Guarda C.,Servico de Neurologia
Sinapse | Year: 2014
Alzheimer's Disease is characterized by cognitive decline and functional impairment. The behavioural and psychological symptoms are highly prevalent and cause important distress to the patient and caregiver. To the physician that treats this pathology, these changes are a challenge, for the difficulties in their treatment and control. There is no recommended therapy for neuropsychiatric symptoms, but the approved anti-dementia drugs seem to have beneficial effects in their management.
Pereira D.,University of Porto |
Garrett C.,Servico de Neurologia
Acta Medica Portuguesa | Year: 2010
The etiology of Parkinson's disease (PD) remains in a certain part unknown. Both genetic susceptibility and environmental factors are sometimes considered to be putative contributors to its origin. Recent epidemiologic studies have focused on the possible role of environmental risk factors present during adult life or aging, once pure genetic forms of PD are rare. The purpose of this study was to investigate possible environmental and familial risk factors for PD. We performed a hospital based case-control study using 88 PD patients with neurologist confirmed diagnostic, and 176 sex, age, and residence similiar controls. Several possible risk factors were evaluated related to life style, past history, family history, occupational history and other exposures to potencial neurotoxin agents. Statistical differences, using a 95% confidence interval, were observed in positive family history of PD (p = 0,002), occupation category (p = 0,001), rural living (p = 0,037), living/working near a industry (p = 0,017), exposure to pesticides, herbicides and in-secticides (p < 0,001), coffee consumption (p = 0,036) and tea consumption (p = 0,001). Sex and age adjusted logistic regression showed as potencial risk factors, a positive family history of PD (odds ratio [OR] = 9,996; 95% confidence interval [CI] = 2,19-45,597), blue collar occupations (OR = 3,967; 95% CI = 1,670-9,426), exposure to pesticides, herbicides and insecticides (OR = 2,619 ; 95% CI = 1,170-5,862). An inverse relationship was found between tea consumption and the risk of PD (OR = 0,356; 95% CI = 0,174-0,727). The results of the study show that both familial and environmental factors may contribute to the development of PD. Like other studies suggest, PD is of unknown, but presumably multifactorial etiology. © 2010 CELOM.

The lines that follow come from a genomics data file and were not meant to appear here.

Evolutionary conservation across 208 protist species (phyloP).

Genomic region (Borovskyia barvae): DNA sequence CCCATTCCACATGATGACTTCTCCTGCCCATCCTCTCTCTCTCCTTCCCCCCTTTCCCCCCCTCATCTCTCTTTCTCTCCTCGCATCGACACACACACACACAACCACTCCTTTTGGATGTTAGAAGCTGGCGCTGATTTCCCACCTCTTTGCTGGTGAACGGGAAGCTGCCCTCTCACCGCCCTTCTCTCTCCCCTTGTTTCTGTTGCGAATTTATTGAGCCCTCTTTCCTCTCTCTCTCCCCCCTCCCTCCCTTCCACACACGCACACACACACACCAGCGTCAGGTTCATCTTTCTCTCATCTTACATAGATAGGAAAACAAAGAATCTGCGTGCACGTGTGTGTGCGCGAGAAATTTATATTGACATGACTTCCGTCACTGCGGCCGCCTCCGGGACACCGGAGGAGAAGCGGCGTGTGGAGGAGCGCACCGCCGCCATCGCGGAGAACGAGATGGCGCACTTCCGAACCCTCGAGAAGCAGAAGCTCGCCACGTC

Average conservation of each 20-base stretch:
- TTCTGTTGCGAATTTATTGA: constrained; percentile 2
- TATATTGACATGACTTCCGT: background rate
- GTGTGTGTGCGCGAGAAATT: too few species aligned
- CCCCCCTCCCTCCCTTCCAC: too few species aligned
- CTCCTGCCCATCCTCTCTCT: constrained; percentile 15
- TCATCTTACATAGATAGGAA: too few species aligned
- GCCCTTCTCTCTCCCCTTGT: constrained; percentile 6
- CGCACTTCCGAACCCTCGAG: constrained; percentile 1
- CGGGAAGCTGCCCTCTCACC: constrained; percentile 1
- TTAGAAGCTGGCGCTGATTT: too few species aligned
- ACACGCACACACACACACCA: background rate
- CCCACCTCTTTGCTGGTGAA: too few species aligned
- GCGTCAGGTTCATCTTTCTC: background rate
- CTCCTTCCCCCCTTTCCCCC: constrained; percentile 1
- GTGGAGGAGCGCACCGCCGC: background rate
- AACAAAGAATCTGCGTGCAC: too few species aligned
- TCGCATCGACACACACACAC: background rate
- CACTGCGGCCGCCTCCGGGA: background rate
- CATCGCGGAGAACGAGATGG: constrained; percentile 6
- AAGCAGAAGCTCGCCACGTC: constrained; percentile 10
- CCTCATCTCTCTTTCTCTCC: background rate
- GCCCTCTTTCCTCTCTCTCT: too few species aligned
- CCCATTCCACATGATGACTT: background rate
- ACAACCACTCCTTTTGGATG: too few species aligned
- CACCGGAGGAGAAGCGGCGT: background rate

Schumacher-Schuh A.F.,Federal University of Rio Grande do Sul |
Rieder C.R.M.,Servico de Neurologia |
Rieder C.R.M.,Federal University of Health Sciences, Porto Alegre |
Hutz M.H.,Federal University of Rio Grande do Sul
Pharmacogenomics | Year: 2014
Parkinson's disease (PD) is unique among neurodegenerative disorders because a highly effective pharmacological symptomatic treatment is available. The marked variability in drug response and in adverse profiles associated with this treatment led to the search of genetic markers associated with these features. We present a review of the literature on PD pharmacogenetics to provide a critical discussion of the current findings, new approaches, limitations and recommendations for future research. Pharmacogenetics studies in this field have assessed several outcomes and genes, with special focus on dopaminergic genes, mainly DRD2, which is the most important receptor in nigrostriatal pathway. The heterogeneity in methodological strategies employed by different studies is impressive. The question of whether PD pharmacogenetics studies will improve clinical management by causing a shift from a trial-and-error approach to a pharmacological regimen that takes into account the individual variability remains an open question. Collaborative longitudinal studies with larger sample sizes, better outcome definitions and replication studies are required. © 2014 Future Medicine Ltd.